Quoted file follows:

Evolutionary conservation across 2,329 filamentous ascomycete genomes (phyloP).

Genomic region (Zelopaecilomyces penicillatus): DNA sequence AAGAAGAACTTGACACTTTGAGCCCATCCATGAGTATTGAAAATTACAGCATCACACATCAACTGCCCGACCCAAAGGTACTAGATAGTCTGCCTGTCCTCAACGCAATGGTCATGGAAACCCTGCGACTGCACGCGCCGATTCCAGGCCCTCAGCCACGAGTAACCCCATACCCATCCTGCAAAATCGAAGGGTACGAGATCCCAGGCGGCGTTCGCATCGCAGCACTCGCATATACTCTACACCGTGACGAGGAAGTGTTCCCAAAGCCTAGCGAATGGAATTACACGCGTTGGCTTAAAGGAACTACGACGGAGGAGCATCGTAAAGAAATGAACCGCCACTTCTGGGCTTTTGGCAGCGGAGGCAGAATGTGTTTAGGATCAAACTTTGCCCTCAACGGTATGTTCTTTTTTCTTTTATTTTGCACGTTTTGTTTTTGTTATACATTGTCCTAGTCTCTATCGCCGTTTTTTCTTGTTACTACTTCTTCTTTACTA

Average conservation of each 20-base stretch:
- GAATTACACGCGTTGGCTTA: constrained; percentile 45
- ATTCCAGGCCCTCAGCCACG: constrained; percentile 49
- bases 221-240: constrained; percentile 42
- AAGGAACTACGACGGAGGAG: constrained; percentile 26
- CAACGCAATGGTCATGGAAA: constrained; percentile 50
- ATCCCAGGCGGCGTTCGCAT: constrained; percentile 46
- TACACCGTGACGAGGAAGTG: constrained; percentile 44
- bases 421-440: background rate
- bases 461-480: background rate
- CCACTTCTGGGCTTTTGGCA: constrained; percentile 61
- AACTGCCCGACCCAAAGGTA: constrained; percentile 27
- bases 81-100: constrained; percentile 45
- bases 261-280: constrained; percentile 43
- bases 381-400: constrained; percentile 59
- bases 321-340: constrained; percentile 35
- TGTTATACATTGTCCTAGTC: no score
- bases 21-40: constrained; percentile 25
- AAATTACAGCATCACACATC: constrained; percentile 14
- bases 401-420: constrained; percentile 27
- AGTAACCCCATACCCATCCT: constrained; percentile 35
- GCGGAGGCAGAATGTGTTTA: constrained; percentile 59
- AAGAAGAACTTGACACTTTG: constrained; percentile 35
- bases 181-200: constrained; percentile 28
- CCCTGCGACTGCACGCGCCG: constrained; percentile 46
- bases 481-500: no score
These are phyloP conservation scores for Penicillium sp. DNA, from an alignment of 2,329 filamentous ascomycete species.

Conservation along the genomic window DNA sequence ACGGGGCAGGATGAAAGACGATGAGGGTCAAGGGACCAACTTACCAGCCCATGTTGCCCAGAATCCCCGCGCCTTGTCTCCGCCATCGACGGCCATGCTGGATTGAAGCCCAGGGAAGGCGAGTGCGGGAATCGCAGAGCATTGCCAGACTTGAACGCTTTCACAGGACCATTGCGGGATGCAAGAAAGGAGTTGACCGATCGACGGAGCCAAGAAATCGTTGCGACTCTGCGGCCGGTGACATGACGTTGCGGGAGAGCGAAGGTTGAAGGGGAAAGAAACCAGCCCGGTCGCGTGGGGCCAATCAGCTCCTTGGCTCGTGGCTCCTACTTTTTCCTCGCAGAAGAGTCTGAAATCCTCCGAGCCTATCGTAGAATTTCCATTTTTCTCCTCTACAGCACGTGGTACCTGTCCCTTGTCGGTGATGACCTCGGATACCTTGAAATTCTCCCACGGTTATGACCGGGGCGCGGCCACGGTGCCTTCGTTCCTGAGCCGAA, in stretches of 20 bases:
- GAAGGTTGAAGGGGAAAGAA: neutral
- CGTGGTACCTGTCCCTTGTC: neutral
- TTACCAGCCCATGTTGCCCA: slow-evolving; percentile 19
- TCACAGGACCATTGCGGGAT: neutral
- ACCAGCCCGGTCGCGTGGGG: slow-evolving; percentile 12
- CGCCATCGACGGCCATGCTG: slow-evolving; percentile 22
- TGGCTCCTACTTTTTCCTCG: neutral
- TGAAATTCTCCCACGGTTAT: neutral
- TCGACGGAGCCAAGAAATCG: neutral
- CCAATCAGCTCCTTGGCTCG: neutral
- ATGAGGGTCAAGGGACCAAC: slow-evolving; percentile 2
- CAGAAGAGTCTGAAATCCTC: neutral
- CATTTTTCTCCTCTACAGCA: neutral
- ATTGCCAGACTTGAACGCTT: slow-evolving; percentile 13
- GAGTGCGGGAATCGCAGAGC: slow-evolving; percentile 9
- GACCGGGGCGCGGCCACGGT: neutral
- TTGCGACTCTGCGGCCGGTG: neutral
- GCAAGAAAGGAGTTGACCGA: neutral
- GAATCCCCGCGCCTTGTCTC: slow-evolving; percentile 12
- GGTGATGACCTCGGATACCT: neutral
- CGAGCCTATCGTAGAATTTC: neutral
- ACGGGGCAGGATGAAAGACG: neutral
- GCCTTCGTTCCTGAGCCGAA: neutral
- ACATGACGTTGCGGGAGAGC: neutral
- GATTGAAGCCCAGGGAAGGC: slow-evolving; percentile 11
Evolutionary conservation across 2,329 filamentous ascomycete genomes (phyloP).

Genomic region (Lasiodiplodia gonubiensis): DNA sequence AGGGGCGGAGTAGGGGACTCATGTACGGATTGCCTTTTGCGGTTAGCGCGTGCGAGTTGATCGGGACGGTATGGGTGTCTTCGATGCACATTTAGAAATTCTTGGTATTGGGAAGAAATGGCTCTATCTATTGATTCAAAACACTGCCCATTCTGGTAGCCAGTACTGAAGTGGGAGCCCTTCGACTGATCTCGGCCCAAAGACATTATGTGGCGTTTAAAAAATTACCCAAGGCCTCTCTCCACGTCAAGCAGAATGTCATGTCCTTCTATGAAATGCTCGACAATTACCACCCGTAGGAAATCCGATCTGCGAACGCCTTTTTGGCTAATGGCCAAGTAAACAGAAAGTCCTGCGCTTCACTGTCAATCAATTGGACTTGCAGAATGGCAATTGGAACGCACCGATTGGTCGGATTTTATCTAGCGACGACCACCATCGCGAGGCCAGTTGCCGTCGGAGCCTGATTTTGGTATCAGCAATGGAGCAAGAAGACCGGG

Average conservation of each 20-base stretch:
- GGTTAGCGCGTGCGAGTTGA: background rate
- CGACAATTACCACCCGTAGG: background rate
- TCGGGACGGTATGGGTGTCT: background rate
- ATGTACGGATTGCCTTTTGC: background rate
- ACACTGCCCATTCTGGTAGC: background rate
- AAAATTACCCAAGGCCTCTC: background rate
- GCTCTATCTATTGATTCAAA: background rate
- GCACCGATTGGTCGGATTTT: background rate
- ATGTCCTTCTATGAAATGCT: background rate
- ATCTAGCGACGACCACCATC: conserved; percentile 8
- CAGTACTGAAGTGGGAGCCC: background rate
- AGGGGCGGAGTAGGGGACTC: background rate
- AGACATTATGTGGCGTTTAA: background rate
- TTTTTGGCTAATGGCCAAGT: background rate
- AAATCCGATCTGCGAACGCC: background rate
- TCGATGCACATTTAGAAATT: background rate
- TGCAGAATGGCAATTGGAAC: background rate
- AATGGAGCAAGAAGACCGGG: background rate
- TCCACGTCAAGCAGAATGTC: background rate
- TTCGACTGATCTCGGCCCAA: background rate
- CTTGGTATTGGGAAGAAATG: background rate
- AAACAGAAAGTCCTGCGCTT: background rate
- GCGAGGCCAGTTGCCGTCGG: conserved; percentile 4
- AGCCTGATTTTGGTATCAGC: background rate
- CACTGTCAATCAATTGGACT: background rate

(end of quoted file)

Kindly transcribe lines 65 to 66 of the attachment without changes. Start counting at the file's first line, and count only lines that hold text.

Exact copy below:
- GCTCTATCTATTGATTCAAA: background rate
- GCACCGATTGGTCGGATTTT: background rate